Total U.S. Giving Decreased in 2009
(June 9, 2010) The amount of money donated to charity by individuals, foundations and corporations decreased again in 2009, dropping 3.2 percent, according to the Giving USA Foundation. However, U.S. giving still totaled more than $300 billion.
Total U.S. giving in 2009 was $303.75 billion, down from a revised total of 315.08 billion in 2008. The overall economy saw slight price deflation in 2009, which makes the adjusted change in giving year-over-year a decline of 3.2 percent. This is not as steep of a drop as was recorded in 1974, when inflation-adjusted giving during that recessionary period fell 5.5 percent, according to Giving USA.
When adjusting for inflation, Individual giving remained flat in 2009 (0.0 percent change), totaling $227.41 billion. (Individual giving decreased 0.4 percent if you do not adjust for inflation.)
Foundation grantmaking by private, community and operating foundations fell by 8.6 percent to $38.44 billion, and corporate giving increased 5.9 percent to $14.1 billion. There was an increased number of in-kind donations by corporations in 2009, according to research cited by Giving USA.
Not All Subsectors Saw Declines
Human services, health, international aid, and environment/animals subsectors actually saw in increase in contributions in 2009. Religion, education and arts organizations, as well as foundations, saw a decrease in contributions.
NOTE: All percentages have been adjusted for inflation.
- Human Services - 2.7 percent increase ($27.08 billion total in 2009)
- Health - 4.2 percent increase ($22.46 billion total in 2009)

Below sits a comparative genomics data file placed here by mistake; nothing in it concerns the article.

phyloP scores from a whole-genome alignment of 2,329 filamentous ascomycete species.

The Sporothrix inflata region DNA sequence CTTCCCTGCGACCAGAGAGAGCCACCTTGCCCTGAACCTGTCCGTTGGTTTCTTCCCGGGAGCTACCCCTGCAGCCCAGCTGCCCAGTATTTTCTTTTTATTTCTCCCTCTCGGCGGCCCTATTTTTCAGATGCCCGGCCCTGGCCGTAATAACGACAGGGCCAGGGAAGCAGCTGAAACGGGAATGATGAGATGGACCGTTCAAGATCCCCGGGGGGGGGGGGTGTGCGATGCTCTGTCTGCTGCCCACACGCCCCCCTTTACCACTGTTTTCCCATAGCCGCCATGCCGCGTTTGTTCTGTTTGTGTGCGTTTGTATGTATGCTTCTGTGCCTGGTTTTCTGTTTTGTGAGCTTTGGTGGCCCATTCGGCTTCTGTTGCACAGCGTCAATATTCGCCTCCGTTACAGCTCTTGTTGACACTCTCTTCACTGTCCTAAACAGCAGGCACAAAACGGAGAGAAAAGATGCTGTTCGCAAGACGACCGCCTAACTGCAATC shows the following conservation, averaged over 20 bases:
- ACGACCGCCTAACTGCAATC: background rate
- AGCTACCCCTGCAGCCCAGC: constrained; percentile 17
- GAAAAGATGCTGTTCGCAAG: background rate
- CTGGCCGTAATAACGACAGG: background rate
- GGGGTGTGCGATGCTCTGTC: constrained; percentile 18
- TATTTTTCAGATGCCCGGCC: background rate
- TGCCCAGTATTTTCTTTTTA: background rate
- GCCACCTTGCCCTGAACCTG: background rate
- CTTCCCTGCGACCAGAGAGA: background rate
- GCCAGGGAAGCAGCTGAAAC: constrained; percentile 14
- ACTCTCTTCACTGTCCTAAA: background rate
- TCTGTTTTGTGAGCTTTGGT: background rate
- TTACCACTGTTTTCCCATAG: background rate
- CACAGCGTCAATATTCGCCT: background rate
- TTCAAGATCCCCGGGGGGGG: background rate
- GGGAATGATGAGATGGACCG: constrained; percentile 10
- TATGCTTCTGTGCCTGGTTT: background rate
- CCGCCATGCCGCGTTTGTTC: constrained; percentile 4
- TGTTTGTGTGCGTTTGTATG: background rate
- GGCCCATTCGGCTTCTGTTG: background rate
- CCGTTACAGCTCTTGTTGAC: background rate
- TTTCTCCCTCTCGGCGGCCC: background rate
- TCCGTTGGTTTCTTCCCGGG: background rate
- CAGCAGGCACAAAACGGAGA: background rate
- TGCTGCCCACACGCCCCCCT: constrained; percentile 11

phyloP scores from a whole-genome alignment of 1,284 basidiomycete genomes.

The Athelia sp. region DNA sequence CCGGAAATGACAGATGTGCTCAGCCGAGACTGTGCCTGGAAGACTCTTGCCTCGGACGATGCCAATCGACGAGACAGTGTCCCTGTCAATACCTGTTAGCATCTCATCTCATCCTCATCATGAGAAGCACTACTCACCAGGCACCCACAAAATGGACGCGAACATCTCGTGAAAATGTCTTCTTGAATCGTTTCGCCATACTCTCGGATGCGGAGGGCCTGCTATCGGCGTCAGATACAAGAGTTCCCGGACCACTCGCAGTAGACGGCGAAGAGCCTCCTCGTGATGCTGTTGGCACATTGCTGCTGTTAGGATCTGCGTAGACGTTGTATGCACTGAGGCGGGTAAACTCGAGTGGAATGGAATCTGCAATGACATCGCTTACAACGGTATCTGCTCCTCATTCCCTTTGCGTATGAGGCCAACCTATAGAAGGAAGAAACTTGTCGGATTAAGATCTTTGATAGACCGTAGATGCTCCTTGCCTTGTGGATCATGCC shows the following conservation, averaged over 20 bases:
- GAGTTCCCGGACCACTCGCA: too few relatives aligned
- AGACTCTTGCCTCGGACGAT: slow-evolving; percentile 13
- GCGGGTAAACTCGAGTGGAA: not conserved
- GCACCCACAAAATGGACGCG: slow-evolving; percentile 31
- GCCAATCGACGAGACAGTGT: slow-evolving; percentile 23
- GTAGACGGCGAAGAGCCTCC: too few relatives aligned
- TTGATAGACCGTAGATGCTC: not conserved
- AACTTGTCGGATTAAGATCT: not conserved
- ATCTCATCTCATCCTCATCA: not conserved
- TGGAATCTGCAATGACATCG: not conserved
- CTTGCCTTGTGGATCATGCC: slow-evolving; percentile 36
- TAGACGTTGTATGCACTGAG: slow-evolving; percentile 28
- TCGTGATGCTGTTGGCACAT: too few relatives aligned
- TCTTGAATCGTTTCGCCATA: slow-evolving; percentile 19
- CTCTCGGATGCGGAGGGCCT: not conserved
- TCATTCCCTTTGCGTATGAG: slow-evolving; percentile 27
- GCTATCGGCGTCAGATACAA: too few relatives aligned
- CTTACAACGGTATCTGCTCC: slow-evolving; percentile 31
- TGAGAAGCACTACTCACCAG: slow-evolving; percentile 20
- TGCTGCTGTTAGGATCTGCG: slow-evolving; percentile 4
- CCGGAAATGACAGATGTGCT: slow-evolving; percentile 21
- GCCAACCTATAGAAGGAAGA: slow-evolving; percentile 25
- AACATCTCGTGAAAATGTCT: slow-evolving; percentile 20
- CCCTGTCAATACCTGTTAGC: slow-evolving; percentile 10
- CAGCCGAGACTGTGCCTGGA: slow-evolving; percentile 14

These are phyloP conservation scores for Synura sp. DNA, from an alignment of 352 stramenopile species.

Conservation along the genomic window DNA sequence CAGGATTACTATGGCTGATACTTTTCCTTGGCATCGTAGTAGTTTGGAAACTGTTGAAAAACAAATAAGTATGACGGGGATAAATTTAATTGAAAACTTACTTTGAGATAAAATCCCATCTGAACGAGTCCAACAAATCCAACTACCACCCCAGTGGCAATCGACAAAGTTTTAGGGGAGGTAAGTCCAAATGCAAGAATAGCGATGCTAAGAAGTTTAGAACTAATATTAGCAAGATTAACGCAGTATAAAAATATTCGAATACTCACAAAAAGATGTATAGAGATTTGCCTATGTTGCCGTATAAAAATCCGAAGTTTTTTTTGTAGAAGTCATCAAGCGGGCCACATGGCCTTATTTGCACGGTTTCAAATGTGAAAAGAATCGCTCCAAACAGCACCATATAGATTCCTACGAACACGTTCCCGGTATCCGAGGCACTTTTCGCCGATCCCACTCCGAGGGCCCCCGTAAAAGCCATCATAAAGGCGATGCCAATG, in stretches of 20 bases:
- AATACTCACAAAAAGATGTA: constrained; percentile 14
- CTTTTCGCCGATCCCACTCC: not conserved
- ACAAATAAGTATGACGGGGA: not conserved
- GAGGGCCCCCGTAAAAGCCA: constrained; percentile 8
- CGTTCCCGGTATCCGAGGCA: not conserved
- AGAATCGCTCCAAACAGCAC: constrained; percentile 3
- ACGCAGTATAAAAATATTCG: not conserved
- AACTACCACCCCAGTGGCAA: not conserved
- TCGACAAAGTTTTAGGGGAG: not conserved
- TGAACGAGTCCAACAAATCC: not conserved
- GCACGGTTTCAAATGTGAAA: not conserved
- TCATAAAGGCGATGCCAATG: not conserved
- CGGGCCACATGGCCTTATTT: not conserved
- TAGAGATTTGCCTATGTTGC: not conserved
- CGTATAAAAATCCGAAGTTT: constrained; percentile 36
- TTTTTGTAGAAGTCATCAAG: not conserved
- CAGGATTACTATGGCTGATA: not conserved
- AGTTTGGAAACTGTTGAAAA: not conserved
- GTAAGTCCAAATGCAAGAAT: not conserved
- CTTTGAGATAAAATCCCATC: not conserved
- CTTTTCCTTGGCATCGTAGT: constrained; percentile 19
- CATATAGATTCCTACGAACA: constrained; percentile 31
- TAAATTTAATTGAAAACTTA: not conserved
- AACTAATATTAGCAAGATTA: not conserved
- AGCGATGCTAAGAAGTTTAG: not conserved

- International Aid - 6.6 percent increase ($8.89 billion total in 2009)
- Environment/Animals - 2.7 percent increase ($6.15 billion total in 2009)
- Religion - 0.3 percent decrease ($100.95 billion total in 2009)
- Education - 3.2 percent decrease ($40.01 billion total in 2009)
- Arts - 2.0 percent decrease ($12.34 billion total in 2009)
- Public-Society Benefit - 4.2 percent decrease ($22.77 billion total in 2009)
- Foundations - 7.6 percent decrease ($31 billion total in 2009)
"I'm proud of the work of charitable fundraisers and the enormous generosity of donors that made it possible to again exceed $300 billion in contributions in 2009," said Paulette V. Maehara, CFRE, CAE, president and CEO of AFP. "And I am very optimistic about fundraising in 2010. According to the results of AFP's State of Fundraising Survey, more than 60 percent of fundraisers believe they will raise more money in 2010 than in 2009, a significant increase from last year, when just 28 percent estimated they would raise more money in 2009 than in 2008."
Giving USA is a publication of the Giving USA Foundation, researched and written by the Center on Philanthropy at Indiana University. For a free executive summary of the Giving USA report, click here or go to www.givingusa2010.org.